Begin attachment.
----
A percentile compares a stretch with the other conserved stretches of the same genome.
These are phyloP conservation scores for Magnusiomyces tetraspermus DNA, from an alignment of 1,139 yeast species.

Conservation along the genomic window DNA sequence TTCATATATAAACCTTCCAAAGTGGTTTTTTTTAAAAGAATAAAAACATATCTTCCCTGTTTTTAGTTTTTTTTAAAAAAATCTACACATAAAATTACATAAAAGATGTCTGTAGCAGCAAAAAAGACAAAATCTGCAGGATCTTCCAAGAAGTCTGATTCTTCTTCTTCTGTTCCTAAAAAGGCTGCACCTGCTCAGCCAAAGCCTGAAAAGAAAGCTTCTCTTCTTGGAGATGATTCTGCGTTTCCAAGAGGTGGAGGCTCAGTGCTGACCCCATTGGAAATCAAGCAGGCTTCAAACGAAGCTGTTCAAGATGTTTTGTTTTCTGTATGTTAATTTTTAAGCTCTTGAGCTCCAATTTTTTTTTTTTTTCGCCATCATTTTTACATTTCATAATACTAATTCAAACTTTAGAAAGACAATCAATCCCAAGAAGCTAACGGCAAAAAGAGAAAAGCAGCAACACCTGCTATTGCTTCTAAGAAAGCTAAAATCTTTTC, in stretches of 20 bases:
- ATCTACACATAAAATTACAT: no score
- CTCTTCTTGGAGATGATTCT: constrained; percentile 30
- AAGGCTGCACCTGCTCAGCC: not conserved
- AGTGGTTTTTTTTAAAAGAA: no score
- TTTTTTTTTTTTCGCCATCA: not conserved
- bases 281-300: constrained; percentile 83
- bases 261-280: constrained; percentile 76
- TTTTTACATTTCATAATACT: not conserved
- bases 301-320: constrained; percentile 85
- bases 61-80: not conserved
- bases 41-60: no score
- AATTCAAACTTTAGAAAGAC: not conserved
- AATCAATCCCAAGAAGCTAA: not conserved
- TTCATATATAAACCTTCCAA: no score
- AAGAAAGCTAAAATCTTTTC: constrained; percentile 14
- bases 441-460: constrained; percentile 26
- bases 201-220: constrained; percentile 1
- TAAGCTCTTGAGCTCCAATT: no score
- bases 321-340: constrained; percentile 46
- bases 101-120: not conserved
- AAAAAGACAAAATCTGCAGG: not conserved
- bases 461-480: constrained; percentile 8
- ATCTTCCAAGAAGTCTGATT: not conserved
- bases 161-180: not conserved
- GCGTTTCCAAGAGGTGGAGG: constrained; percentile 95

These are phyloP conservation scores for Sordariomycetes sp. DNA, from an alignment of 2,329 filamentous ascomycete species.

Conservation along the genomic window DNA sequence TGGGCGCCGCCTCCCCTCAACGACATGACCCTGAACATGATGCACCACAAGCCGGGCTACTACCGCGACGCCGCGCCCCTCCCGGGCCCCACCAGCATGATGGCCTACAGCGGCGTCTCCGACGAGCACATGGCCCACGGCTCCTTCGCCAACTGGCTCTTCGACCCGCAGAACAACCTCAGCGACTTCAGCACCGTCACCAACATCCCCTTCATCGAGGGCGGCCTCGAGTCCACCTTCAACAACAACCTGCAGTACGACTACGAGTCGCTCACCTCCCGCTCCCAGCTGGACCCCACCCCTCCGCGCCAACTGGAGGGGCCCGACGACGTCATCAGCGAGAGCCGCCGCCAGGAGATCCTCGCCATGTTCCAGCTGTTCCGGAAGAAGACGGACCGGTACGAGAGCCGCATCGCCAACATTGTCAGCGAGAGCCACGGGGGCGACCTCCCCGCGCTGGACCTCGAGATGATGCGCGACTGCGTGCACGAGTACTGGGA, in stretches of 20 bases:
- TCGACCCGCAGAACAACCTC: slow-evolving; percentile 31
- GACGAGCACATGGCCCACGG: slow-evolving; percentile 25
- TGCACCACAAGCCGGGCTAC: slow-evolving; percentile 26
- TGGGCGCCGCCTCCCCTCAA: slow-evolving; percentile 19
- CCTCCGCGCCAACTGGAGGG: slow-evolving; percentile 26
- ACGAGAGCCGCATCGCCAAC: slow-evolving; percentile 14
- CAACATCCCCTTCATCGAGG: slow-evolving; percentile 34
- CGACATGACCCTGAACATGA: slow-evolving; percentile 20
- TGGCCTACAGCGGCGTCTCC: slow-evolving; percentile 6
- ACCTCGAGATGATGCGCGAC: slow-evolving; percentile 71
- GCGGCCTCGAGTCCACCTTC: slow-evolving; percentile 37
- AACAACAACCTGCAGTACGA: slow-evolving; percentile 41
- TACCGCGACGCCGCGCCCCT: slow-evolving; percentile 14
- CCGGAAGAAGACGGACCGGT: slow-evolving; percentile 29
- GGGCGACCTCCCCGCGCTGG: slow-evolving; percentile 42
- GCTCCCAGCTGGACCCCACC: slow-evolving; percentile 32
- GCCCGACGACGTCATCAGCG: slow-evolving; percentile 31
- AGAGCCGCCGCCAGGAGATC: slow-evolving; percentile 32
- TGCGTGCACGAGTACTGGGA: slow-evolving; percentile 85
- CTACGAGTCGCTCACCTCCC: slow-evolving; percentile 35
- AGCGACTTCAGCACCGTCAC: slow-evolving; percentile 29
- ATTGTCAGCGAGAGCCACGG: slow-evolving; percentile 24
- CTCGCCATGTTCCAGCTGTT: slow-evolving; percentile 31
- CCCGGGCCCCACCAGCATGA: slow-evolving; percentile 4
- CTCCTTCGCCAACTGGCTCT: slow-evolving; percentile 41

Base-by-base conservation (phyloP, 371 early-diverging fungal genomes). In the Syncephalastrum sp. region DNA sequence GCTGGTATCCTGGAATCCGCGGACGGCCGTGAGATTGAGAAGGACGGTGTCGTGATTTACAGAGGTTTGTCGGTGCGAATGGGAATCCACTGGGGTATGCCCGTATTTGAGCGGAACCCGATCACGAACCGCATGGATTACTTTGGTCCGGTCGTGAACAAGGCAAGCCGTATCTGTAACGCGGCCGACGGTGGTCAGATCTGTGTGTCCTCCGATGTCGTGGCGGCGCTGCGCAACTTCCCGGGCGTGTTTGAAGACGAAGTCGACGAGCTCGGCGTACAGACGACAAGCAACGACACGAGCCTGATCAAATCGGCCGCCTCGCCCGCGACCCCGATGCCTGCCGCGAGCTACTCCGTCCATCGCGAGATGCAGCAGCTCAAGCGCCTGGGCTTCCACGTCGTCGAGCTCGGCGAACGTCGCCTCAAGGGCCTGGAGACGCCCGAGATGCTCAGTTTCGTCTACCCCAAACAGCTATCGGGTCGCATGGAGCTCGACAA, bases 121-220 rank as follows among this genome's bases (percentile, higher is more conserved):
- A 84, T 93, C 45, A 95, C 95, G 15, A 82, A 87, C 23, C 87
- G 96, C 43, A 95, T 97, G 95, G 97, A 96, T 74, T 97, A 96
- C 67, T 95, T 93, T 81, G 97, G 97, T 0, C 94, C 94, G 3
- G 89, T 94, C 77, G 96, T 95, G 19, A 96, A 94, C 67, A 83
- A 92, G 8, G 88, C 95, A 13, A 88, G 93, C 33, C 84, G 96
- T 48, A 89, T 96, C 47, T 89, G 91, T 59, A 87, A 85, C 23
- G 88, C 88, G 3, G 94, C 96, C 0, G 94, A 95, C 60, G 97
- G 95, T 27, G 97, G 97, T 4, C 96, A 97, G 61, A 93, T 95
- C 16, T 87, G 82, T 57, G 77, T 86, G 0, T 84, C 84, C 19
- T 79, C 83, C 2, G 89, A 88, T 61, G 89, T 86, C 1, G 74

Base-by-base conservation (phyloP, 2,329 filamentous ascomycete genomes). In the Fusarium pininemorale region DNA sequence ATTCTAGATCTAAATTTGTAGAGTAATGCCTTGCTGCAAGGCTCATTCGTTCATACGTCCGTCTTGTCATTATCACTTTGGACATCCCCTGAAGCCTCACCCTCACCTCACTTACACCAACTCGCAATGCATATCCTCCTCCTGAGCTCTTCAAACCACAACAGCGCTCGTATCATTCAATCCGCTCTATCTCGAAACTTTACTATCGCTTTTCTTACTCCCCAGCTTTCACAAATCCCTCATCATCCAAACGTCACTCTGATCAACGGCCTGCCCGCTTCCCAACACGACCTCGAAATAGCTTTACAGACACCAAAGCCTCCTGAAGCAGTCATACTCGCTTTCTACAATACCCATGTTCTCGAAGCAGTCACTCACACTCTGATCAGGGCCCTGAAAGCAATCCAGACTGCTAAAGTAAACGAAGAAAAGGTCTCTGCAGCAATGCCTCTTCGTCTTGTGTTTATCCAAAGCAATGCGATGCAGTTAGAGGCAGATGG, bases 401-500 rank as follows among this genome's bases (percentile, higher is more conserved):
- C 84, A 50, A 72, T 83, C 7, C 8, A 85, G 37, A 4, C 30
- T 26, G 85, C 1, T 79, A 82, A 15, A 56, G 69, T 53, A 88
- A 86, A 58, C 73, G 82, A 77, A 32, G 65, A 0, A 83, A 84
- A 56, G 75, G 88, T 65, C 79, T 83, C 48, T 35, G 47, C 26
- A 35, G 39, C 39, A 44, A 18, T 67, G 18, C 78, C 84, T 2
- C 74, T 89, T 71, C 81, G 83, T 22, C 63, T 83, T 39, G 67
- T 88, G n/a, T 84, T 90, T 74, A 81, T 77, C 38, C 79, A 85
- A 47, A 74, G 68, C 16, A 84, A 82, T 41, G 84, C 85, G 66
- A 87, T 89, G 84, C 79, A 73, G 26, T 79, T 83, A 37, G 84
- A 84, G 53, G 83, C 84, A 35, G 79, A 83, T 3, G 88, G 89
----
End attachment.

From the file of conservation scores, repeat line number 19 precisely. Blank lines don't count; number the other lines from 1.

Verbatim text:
- bases 441-460: constrained; percentile 26